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You want to feed your toddler a healthy diet? Seriously?!

I meet a lot of parents who are near despair with their toddler’s diet. They started with good intentions, introduced them onto solids in the best way possible. Lovingly they cooked up small pots of healthy vegetables and froze them in tiny ice cubes. For a while it was going fine, baby was eating healthily… vegetables, meat, fish… variety. They were starting to recognise cutlery as implements to eat with rather than missiles to hurl. The floor had become tinged orange, the aftermath of meal times no longer concerned them.

Dr-Orlena-Family

And then it stopped. Overnight.

Vegetables? You want me to eat them? Fish? Ha, I laugh in the face of fish. Food was flung, thrown, spurned. And in desperation, parents turned to the ubiquitous and trusted pasta as the only source of nutrients that their toddler would eat.

Next the ‘healthy eating’ guilt sets in. Loving parents began to get concerned about the total void of vegetables. The absence of anything you can remotely pretend was healthy. The odd bit of carrot if you’re lucky. Nothing, simply nothing green.

And yet, they appear to have an almost insatiable appetite for biscuits. Full of sugar and processed yuck. OK, 1 or 2 is fine. But seriously, they can eat the whole packet without blinking. You look under the chair thinking they’ve dropped them. Noooo. Check that bulging tummy sitting there all innocently. And you know what? Fantastic Mr Fox? They can sniff them out from a mile away. Hide them at the bottom of the bag? Ha! Your toddler knows! How? They. Just. Know.

So what, dear parents, are we supposed to do? Abandon all hope of salad and broccoli? Give into processed rot and live with fish fingers and packets of crisps? Or take the other path that leads to premature greying and a rather unsightly bruise on our foreheads where it’s met with the nearest wall on frequent occasion?

Don’t worry, there is a solution, a halfway house. In short, ride the storm but don’t loose sight of the bigger picture. Sure, we do want our young ones to eat healthily. Personally I can’t stress enough how important a healthy diet is. As an adult, you can seriously reduce your risk of many diseases by eating healthily and maintaining a healthy lifestyle. Even in children we are seeing an increase of diseases that are linked to poor diet, such as obesity and type 2 diabetes. It’s preventable and really sad.

However, the majority of toddlers, or even children don’t fall into either category. Parents, please feel free to relax. Yes, you do want your kids to eat healthily but it’s a longterm thing. A question of habits. Get them eating healthily when they’re young and they’ll continue into adulthood. It’s just like all those other things we teach our kids, manners, behaviour, maths, talking, reading, brushing your teeth. They’re all learnt behaviours that take time to practice. Once you’ve got it you’ve got it.

My main piece of advice is to stop worrying and see the bigger picture. Fighting over meal times is only going to make things worse. Take the zen approach to vegetable consumption! That doesn’t mean stop presenting vegetables. It means don’t get upset when they get thrown back at you. Don’t give up hope. You can get your children eating a healthy diet. It just takes patience and a little thinking outside the box.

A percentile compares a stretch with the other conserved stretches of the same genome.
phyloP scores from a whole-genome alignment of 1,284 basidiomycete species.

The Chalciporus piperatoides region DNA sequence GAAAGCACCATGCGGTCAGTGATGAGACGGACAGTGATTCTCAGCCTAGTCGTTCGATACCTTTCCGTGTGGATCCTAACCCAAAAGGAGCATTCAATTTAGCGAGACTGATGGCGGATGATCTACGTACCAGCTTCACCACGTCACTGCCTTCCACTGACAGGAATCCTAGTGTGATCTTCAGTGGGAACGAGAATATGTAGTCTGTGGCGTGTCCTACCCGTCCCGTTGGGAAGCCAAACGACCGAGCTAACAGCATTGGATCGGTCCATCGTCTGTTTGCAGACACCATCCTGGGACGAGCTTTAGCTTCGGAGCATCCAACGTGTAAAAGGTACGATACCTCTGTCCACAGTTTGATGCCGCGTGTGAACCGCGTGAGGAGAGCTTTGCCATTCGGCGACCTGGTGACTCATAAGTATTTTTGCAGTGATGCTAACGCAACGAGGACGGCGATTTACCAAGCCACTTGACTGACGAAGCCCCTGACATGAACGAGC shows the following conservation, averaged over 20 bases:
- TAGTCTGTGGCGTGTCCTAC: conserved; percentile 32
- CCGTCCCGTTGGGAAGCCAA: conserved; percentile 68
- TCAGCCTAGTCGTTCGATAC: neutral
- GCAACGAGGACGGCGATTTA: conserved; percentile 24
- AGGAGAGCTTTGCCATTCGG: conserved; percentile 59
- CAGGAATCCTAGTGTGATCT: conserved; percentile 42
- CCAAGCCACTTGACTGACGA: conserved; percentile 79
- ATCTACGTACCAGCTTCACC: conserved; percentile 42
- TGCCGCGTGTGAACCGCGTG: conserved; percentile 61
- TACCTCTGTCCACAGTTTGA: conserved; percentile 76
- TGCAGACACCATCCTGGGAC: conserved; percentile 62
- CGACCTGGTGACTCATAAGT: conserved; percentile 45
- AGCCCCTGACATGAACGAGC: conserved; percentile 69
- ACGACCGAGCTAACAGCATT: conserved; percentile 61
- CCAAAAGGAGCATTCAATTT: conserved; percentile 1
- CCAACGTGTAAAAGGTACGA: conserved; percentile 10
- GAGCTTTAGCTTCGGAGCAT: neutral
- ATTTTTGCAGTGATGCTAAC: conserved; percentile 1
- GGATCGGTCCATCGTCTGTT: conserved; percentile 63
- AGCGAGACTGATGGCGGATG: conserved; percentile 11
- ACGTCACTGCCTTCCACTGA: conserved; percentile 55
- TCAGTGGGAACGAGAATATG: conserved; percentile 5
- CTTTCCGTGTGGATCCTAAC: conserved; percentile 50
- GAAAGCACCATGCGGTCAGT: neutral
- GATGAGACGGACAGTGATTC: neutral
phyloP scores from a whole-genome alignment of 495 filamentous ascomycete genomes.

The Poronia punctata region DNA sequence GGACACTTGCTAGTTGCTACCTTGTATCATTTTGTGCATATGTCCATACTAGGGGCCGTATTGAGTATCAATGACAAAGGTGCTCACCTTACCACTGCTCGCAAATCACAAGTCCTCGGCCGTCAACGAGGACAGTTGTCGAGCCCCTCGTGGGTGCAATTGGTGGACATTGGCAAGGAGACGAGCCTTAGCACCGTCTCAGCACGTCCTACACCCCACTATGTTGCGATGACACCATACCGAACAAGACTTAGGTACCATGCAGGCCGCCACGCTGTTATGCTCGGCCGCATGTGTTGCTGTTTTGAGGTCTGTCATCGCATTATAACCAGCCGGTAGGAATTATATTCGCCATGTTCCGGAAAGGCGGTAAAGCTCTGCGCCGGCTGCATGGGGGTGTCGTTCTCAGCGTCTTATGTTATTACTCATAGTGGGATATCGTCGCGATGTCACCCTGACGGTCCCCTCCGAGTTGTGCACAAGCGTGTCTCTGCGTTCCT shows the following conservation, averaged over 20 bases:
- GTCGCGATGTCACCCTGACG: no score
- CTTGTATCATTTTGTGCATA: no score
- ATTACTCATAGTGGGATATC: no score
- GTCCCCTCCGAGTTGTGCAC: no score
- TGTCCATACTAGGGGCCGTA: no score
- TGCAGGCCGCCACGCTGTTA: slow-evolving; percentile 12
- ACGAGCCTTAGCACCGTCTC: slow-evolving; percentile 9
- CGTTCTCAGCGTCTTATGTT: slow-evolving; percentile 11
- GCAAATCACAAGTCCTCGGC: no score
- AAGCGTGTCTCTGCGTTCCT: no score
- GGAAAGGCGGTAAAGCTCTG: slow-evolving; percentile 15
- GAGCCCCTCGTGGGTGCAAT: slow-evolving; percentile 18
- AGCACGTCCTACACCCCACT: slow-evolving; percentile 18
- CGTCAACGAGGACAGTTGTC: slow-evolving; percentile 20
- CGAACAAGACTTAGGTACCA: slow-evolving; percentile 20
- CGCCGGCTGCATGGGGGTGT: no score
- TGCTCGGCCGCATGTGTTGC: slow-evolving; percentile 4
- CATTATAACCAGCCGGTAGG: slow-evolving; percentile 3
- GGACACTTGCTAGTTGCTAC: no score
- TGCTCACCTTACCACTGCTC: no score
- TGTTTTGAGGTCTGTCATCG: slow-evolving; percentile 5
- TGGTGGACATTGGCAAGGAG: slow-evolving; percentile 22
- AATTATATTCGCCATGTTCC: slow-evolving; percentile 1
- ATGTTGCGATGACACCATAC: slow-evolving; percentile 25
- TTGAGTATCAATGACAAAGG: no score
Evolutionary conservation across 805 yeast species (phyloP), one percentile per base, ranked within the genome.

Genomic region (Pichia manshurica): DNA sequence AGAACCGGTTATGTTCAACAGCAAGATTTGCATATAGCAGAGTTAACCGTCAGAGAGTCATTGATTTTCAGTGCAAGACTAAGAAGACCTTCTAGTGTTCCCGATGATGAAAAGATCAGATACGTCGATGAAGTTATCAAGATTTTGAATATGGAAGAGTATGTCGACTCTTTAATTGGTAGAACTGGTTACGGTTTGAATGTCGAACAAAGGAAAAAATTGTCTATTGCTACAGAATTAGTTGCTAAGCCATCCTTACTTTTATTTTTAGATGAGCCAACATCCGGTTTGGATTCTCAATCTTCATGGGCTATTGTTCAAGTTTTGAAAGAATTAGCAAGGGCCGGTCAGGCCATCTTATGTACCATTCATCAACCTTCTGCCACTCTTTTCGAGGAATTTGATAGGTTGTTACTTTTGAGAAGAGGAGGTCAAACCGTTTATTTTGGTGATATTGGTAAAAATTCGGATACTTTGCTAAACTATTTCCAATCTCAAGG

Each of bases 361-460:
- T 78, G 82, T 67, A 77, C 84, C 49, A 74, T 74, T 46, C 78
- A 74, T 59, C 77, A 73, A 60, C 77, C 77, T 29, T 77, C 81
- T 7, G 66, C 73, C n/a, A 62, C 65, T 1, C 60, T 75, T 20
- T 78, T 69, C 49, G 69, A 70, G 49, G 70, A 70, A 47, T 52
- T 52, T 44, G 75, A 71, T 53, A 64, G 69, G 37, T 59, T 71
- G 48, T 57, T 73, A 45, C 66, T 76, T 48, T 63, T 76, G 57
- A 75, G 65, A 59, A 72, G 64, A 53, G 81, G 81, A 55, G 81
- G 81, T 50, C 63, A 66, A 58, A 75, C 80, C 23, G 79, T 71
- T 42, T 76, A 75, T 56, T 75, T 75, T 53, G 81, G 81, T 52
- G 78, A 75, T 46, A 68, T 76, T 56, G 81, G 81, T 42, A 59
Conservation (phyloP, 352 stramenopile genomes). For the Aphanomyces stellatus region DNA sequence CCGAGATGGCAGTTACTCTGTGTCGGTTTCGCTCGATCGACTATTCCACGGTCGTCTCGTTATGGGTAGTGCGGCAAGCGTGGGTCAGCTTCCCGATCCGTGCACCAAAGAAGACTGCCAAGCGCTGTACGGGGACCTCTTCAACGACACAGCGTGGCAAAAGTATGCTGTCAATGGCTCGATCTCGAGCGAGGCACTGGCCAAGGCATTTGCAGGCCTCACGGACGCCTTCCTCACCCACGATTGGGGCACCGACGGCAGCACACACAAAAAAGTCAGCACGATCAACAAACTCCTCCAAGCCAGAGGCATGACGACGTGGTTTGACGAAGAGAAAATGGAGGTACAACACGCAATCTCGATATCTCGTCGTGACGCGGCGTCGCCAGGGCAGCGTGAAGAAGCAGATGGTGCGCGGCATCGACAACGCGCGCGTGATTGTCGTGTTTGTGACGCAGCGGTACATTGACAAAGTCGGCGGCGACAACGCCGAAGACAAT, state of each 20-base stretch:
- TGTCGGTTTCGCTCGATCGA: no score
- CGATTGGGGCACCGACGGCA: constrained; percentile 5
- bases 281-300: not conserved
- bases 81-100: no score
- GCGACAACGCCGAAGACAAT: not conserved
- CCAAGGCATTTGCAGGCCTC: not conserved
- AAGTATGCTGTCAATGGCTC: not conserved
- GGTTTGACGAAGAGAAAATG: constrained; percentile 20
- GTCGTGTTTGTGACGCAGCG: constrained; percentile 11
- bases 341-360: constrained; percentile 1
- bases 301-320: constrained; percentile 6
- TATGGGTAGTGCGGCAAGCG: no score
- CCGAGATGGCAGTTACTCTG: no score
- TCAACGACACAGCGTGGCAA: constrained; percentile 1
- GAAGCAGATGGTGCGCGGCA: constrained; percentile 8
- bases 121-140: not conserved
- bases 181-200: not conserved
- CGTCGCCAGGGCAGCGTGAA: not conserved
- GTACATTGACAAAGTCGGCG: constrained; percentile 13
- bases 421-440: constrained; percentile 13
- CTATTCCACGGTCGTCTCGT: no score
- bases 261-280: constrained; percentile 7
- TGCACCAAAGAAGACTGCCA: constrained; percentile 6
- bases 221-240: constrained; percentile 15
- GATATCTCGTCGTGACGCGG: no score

Orlena Kerek

Orlena Kerek

Dr Orlena Kerek is a pediatrician and mother of 4 young children. She blogs at Snotty Noses about child health matters and the great fun that she has with her kids, living in Spain (she offers a free guide on how to help your children eat healthily if you sign up to her newsletter.). Her baby health website, snotty-noses.com aims to help parents recognize illness in babies.

42 comments

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  • This is such a widespread problem, and I know of very, very few children who don’t go through this, and there must be a reason for it.

    Granted, as a society we eat way to many processed carbs and way too much sugar, but, even those parents who don’t go overboard here, still have their toddlers all of a sudden refusing vegetables.

    I’m beginning to think it’s a developmental thing – not just mental and them being able to stand up for themselves, refuse things, test what reaction they get with x behaviour.

    I think its really a physical development thing. This is such a pervasive problem – 95% of toddlers do it at around the same age… Even as toddlers, our kids are still pretty primal, and led by their instincts – hunger/thirst/fear/tired.

    You know when you’re pregnant and you have cravings because your body is working so hard and desperately needs salt/iron/zinc/calcium? I think it’s kind of the same thing with toddlers – their bodies are growing rapidly – especially their brains and mental processes – and I think they must, instinctively, go for the pasta/bread/cheese etc because that is what they need the most for their growing bodies…

    There is certainly way too much sugar/processed food in their diets, but taking that out of the equation, I think this is why so many toddlers suddenly only eat ‘white’ foods 🙂

    Just my opinion – and it isn’t perfect 🙂

    Eliza

  • This was interesting to read. I started to have this problem around Thanksgiving and Christmas last year with my daughter when she was about 2. My solution was to look at my own diet and added veggies as the major component of every meal, even breakfast. I also tried to make vegetables taste better. We cut out all sugar and white flours completely. She ate hardly anything for three days, then started eating salad, peas, and beans hungrily. She went back to being a great, healthy eater at two. She still loves the baby food packets of green beans, squash, and sweet potatoes. I should really make homemade, smooth veggies like that at home since they’re kinda pricey.

    • Oh wow Alison – I might try that – I’ve been threatening to cut grains and sugar for a while now… but I wasn’t sure if it would just fail miserably and we’d be back to square one. My daughter eats weetbix and sandwiches morning, noon and night – drives me mad, as my meals are always pretty healthy.